Magazine

Why couples need vacations

With all the daily stress, it’s easy to forget why you married each other in the first place.

Vacation
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Hagit, a 42-year-old attorney and mother of three young boys came to my clinic feeling very stressed out. Her work at the office is overwhelming, and taking care of three boys, one of whom is hyperactive, put her over the top. Her husband, Yossi, runs a small business and like so many Israelis works almost 24/7 just to make ends meet. Hagit stated that she is happily married and loves her family and career, but she cannot relax. For several weeks, I taught Hagit relaxation exercises and meditation and helped her to figure out some solutions to put her life more in balance.

She was surprised when I asked her when the last time was that she and Yossi had gone on vacation. She quickly replied, “We go away with our children every summer for a family vacation.” I said that’s great, but when was the last time that you and Yossi went away together without children? My question caught Hagit off guard, and after a moment’s reflection, she admitted that since their marriage 12 years ago, they have not been away once. Hagit and Yossi made plans to get away to a hotel in the north of the country for a long weekend later that month, without the kids.

Let’s face it: daily life is rough on couples.

There are so many stressors out there, all taking a poke at you, that it easy to forget about the person you married. Problems at work, deadlines, financial pressures, raising kids or caring for elders, army reserve duty and home chores all compete to keep couples focused on everything but their relationship.

This is why married couples need to take vacations. Otherwise, it’s too easy to forget why you got married in the first place.

Social scientists have known for a long time how important it is for people to take vacations. Going on vacation has many physical and psychological benefits, including reducing stress and promoting overall well-being and happiness. But, in addition to the benefits for each individual, the joint benefit of a couple spending quality time away can be a very enriching marital experience.

Of course, it is not always easy to break away from one’s routine. The inertia to continue as usual is a powerful force. I have often heard couples say “we can’t afford to take a vacation” or express guilty feelings about leaving the kids or, for some older couples, leaving aging parents or young grandchildren behind.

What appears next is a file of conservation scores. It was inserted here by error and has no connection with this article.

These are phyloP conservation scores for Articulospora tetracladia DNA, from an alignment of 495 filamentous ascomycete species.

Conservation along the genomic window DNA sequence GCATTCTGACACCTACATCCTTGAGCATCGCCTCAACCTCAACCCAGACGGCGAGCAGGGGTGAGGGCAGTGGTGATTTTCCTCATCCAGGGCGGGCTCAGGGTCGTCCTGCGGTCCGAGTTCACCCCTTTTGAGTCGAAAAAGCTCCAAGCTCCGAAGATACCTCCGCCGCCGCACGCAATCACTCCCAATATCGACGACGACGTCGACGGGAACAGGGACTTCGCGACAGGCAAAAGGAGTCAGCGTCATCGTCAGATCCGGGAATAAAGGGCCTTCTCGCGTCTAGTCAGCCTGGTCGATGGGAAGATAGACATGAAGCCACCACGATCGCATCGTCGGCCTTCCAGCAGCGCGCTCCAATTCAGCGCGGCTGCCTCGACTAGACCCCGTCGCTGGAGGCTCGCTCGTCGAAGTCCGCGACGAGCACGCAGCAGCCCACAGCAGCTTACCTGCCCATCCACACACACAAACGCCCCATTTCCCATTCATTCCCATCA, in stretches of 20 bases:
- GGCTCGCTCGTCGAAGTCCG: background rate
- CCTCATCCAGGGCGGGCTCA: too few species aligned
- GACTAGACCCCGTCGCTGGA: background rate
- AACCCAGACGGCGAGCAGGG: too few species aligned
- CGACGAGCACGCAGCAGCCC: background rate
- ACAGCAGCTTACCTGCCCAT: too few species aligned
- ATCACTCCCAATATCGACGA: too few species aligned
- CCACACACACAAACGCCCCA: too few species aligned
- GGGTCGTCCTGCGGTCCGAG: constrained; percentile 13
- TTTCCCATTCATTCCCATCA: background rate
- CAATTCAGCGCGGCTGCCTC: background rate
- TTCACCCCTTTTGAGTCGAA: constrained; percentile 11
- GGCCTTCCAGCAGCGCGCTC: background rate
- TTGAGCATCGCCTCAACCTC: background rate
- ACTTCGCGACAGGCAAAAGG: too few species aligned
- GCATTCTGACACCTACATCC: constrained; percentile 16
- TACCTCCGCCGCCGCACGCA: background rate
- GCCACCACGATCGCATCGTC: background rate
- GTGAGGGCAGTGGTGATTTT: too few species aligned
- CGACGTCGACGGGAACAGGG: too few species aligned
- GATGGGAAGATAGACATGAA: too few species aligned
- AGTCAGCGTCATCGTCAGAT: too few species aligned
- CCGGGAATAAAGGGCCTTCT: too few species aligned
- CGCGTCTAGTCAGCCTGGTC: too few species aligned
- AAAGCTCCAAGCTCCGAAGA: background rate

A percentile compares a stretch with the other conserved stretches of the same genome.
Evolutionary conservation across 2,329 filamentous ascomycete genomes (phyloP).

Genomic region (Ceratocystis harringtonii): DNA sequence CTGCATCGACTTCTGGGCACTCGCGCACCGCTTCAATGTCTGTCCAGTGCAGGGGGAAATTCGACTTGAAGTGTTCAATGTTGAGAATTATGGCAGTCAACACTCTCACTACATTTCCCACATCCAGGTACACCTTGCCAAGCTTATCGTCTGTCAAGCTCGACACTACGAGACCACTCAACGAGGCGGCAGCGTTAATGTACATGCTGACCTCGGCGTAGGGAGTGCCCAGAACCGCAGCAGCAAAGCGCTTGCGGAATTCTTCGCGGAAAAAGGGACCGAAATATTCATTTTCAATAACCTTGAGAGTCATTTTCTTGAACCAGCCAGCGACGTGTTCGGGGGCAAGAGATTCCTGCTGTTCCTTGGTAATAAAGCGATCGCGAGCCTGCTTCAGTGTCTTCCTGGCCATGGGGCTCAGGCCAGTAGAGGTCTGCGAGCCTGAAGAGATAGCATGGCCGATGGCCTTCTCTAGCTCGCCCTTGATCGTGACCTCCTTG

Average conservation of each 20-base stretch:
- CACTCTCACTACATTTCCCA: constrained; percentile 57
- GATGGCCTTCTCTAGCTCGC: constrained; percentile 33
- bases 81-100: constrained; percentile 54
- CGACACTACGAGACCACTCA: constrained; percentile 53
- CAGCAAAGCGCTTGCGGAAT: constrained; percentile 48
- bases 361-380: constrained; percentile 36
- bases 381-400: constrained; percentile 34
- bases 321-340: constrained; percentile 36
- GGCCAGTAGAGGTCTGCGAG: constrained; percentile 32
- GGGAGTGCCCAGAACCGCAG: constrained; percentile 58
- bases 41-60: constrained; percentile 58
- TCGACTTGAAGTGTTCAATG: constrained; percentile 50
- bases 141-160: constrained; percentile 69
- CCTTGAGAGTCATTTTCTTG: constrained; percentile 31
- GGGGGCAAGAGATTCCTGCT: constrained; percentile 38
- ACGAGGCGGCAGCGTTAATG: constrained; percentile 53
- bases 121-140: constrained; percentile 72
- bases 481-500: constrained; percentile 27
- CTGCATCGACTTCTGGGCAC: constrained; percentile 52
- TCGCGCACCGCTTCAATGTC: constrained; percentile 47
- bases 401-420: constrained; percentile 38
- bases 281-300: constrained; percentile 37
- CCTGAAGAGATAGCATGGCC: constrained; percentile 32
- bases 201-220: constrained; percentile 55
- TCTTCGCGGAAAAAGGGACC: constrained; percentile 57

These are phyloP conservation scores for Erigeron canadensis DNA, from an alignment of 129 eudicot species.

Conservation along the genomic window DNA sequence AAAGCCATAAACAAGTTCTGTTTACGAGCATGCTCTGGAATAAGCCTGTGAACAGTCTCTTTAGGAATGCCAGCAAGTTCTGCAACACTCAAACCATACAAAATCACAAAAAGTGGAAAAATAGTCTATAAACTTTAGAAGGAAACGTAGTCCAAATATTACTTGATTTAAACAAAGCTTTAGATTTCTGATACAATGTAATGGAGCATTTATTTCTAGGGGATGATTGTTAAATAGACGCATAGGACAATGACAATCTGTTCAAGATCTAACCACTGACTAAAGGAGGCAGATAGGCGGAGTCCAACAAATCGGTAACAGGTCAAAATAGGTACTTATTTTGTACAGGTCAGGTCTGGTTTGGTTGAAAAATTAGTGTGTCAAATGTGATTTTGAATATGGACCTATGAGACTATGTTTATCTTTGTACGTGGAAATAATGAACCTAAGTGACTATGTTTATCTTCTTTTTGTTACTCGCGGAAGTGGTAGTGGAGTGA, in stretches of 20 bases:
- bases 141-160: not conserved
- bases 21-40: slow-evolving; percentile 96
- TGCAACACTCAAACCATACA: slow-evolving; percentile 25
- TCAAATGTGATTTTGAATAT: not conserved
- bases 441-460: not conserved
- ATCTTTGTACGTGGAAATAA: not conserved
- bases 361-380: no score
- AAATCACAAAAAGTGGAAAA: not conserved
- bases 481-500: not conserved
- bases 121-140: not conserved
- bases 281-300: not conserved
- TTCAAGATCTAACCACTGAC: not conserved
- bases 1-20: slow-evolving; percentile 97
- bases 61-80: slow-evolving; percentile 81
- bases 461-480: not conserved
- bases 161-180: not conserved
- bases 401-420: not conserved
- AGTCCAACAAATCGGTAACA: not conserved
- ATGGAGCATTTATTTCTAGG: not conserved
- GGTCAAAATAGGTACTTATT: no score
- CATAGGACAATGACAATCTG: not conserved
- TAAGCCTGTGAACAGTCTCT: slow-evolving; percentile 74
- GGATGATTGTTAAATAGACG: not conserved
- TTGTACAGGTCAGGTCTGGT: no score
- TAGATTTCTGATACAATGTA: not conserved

In some ways, many couples have been brainwashed to think that being responsible means neglecting themselves. However, marital researchers have discovered that spending quality time with your partner away from your children, others you care for and/or your work rejuvenates your marriage and actually makes you a happier person.

The result is that when a couple rejuvenates their relationship by going away together, they have a lot more to give to everyone upon their return, including enhanced motivation and increased productivity at work.

Here are some reasons why taking a vacation together as a couple is so important:

1. A vacation gives married couples a chance to rediscover one another. Getting away from all of the daily hassles and spending time together in a different place can strip down barriers and help you to rediscover the foundations of what made you a couple at the start of your marriage.

2. In this fast-paced world, many couples have busy lives, and a “couple vacation” offers much-needed quality time together to re-prioritize the relationship.

3. A vacation increases the fun and friendship in the relationship and is a time to get away from conflicts and focus on enjoying one another’s company. Trying a new activity together can increase the fun. Perhaps try a new sport or explore a new place.

4. Unfortunately, life’s duties and daily routines leave many married couples too tired to enjoy sex at the end of the evening.

A vacation can rejuvenate your sex life.

5. A vacation can help promote emotional bonding and can deepen the marital connection, providing a break from the couple’s daily focus, which may be more superficial in order to get “the job done.” Hopefully, this bonding can follow the couple after the vacation and increase the support system in times of stress and add to the overall enjoyment of the marital relationship.

6. If you have children, a “couple vacation” can give your children an important message that your marriage matters and that you treat it with importance and respect in terms of time, money, commitment and focus. Kids often enjoy the time away from parents also, especially if they get to spend time with relatives they like.

One last word of advice, though: Leave your laptop and Facebook connections behind and only answer emergency calls from family. Don’t let your work colleagues follow you and your smart phone around and interfere with your connection to each other. Put your phone on silent and stay off the Internet, unless you are specifically using it to help you with vacation-related matters.

The couple vacation is an opportunity for building trust, intimacy and shared enjoyment.

The writer is a marital, child and adult psychotherapist practicing in Jerusalem, Tel Aviv and Ra’anana. drmikegropper@gmail.com.


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